Ric Llewellyn

Saturday, Feb 16 2013 12:00 PM

RIC LLEWELLYN: Why do we need immigration reform?

By Ric Llewellyn

Why do we need "comprehensive immigration reform?" Why do we need any immigration reform? Seriously, what is the need we have as a nation that drives changing our current laws on immigration and naturalization?

Maybe we are trying to solve a problem we don't even have.

What we have is a rambling, eclectic federal Code to regulate immigration. I guess it was Congress's best attempt at fulfilling its Constitutional commission to establish a "uniform rule of naturalization."

Chapter 12 of Title 8 of the U.S. Code is the substance of the "uniform rule." It is horrendously long and complicated. Although it is page after page of typical statutory jargon, it is a system that organizes and regulates immigration and naturalization in the U.S.

Certainly it could be faster and easier to make application to enter the country. It could be clearer who we will and will not allow to enter. And there could be more powerful and more practical deterrents against disregarding the law on immigration.

But as we have seen before, the political climate is working against one rational uniform rule for immigration and naturalization.

At one time politics dictated that we exclude Asians or Africans. At another time politics compelled us to exclude Eastern and Southern Europeans.

The political climate in the early twentieth century drove the exclusion of "anarchists." But by the end of the century politics drove amnesty and citizenship for Central and South Americans who hadn't followed any of the rules.

Here we are again. Politics is driving change to the immigration law. And political needs may be the worst reason to make a change. Just look at the wild swings from the days of Chinese exclusion to the days of amnesty.

If we have an economic need, let's address it. Do we need seasonal workers? Do we need medical doctors? Do we need engineers? Then we should reform the law to encourage and facilitate their immigration according to those needs.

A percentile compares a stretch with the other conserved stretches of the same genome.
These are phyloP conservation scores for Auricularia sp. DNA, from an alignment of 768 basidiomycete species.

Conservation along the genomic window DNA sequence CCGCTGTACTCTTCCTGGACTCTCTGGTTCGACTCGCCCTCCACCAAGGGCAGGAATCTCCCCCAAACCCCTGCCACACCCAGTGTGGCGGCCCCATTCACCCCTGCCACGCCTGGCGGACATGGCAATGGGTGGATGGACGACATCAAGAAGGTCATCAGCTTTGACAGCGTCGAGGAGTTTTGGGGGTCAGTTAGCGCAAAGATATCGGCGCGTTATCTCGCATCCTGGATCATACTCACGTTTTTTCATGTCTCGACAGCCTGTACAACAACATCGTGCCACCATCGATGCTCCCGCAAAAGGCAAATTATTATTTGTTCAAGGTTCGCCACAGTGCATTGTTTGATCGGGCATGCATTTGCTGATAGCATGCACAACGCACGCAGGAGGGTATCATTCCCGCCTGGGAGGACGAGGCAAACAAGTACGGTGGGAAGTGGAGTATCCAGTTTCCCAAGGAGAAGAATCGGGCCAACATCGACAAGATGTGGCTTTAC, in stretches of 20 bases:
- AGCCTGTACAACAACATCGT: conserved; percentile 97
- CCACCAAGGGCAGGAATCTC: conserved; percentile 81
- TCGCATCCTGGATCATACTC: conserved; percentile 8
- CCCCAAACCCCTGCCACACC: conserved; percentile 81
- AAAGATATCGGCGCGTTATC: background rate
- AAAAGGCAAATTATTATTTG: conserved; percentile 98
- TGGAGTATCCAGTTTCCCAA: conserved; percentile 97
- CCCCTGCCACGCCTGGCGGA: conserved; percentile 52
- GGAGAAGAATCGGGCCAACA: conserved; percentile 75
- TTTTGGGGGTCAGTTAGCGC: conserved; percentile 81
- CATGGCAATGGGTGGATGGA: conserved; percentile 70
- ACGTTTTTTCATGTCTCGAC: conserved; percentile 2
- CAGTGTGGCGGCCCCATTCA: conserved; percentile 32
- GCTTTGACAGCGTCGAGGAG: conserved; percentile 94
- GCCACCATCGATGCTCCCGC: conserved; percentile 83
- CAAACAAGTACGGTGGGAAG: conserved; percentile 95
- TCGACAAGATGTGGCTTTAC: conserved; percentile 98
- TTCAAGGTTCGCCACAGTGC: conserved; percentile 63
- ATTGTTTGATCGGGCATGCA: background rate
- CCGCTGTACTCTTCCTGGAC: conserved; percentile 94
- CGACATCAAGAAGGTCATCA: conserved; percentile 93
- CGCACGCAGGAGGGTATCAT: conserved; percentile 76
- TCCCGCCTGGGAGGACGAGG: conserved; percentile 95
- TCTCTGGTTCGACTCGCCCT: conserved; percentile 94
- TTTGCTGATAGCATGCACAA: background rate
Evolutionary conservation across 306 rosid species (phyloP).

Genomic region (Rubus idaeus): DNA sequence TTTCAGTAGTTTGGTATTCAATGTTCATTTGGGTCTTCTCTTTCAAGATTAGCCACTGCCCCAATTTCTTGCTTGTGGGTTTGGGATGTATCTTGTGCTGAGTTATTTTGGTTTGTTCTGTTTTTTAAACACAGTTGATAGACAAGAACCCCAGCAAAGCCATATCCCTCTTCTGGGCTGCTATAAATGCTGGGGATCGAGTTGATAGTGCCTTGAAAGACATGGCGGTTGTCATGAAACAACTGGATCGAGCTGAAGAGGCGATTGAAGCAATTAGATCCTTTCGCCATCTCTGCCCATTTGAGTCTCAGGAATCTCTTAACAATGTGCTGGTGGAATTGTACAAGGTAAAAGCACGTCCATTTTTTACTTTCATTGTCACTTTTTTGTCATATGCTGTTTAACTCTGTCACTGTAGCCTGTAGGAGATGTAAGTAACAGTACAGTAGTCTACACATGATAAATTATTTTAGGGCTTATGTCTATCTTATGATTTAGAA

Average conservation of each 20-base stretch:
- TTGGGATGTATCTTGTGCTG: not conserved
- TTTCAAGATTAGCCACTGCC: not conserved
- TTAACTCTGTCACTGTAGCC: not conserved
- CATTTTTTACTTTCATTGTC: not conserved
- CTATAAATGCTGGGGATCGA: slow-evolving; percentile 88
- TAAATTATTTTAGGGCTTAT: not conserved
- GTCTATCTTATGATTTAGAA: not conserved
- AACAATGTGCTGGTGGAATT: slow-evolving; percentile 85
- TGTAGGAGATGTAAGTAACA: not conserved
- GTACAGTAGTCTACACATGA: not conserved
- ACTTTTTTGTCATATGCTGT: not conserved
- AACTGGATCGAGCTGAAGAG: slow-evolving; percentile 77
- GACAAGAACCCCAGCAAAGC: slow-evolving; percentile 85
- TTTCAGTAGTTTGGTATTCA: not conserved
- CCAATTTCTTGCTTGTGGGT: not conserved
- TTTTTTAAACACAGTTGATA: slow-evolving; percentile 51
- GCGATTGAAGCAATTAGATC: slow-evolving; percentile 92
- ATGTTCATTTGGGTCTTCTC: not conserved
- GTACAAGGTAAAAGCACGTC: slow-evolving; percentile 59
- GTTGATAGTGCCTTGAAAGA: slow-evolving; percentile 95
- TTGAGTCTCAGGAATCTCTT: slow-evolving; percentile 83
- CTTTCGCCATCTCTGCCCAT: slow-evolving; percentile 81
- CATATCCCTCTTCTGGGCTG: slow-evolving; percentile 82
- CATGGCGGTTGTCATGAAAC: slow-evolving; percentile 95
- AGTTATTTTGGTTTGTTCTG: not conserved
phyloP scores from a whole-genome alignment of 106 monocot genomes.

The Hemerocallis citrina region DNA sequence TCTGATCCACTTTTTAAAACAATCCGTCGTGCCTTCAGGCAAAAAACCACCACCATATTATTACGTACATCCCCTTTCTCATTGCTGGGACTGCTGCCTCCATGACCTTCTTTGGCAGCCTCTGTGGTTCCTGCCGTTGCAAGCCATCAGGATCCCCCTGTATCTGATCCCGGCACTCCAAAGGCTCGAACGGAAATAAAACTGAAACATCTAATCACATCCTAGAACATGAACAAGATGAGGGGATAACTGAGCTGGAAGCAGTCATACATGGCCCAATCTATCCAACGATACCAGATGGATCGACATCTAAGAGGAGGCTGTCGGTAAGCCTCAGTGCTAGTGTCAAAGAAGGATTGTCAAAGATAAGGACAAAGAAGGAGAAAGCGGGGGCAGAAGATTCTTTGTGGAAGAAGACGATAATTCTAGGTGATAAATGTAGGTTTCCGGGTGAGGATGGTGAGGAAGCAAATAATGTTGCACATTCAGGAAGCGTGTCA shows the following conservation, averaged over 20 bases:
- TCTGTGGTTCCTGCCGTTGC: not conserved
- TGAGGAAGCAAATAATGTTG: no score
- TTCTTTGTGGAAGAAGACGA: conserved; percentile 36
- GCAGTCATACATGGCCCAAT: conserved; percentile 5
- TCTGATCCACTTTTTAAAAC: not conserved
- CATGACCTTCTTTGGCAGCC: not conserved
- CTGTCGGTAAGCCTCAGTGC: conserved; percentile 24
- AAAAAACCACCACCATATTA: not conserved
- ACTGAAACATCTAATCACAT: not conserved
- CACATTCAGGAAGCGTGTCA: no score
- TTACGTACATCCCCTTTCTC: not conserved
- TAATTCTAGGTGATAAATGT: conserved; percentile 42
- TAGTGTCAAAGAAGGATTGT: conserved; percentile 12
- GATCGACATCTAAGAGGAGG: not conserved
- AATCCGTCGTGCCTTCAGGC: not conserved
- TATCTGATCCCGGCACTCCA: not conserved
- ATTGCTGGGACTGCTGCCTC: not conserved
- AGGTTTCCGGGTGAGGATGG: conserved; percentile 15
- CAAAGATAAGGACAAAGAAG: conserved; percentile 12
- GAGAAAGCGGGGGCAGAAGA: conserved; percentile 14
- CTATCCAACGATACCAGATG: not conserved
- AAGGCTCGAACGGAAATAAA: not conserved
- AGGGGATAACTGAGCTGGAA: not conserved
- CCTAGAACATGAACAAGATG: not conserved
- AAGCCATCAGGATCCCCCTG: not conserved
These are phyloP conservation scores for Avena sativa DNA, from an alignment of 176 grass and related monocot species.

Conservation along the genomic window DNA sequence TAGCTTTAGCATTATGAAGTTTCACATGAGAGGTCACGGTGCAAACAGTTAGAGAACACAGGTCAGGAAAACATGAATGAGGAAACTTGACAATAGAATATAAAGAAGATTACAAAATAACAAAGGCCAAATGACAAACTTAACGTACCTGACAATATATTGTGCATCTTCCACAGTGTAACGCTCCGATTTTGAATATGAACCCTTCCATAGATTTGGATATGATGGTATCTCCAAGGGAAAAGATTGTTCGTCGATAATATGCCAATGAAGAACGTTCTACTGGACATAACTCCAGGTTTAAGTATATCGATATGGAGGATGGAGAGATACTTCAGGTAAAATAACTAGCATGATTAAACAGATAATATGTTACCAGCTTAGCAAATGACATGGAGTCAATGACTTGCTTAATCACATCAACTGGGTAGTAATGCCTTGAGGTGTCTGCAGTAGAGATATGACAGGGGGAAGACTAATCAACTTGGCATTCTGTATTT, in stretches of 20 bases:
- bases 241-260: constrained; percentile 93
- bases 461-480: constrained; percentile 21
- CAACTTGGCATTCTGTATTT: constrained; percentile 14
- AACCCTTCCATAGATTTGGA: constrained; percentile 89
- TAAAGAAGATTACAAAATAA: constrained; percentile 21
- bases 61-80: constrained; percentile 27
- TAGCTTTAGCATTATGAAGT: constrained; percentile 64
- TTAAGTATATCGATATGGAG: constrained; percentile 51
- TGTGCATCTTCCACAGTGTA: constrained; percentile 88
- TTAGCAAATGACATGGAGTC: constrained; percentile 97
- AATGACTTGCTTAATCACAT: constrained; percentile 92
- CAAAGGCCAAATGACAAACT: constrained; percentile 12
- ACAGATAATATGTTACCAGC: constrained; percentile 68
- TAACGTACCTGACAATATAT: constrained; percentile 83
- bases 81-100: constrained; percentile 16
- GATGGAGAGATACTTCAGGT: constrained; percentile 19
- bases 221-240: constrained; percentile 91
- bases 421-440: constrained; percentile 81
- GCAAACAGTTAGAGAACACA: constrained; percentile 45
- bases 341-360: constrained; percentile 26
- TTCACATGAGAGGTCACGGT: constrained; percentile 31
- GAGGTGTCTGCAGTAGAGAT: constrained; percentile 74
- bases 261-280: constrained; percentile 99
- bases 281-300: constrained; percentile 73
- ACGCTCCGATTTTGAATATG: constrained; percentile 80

Is there a social need immigration law can address? Perhaps we want to exclude criminals or take in orphans. Let's change the law to make sure it happens.

Perhaps the general welfare of the nation would be best served by limiting the number of people entering the country each year. All Congress has to do is change the law to support that need.

The reality is that our immigration code is set up like that now. Perhaps it is slow and complicated. That's a bureaucracy problem that doesn't require scrapping all we have in place.

It may be awkward and difficult to enforce. That's an implementation problem that just needs focus and commitment.

We already have a comprehensive, practical and reasonable rule of naturalization. We need better administration.

So what is the real reason there is a call for "comprehensive reform"? Millions of unauthorized immigrants are living and working in the United States and we don't have a way to deal with it.

Rounding them up and deporting them seems heartless and inhumane. But a 1986-style amnesty is probably not the answer either.

Let's face it. People come here for economic opportunity. In other words, their countries of origin offer no hope for them and their families. Many come here never intending to become citizens. They simply want to earn a living.

We should partner with the top 10 countries of origin to follow the current rules for immigration. Let's offer amnesty from any criminal or civil liability in exchange for beginning the immigration process in compliance with today's laws.

The countries of origin need to step up and properly document their citizens' exits from their countries. Our government will have to get busy and apply the criteria for admittance and status. Unauthorized immigrants will become documented -- not by the wave of a magic pen -- but through compliance with our immigration code.

People will self-select for citizenship or for visitor status or for status as a student. If we need more categories, we can write them into law. Millions who are here illegally may not even want to become citizens. They should have that choice.

Our "need" for reform is the result of a long and irresponsible laissez faire attitude toward unauthorized entry into the country. It is time for real leaders to create a plan that respects the federal code on naturalization. Instead of once again throwing up our hands and resetting the illegal immigrant counter to zero, we need to make residency and citizenship something that is treasured and respected.

-- Ric Llewellyn is one of three community columnists whose work appears here every Saturday. These are the opinions of Llewellyn, not necessarily The Californian. You can email him at llewellyn.californian@gmail.com. Next week: Heather Ijames.

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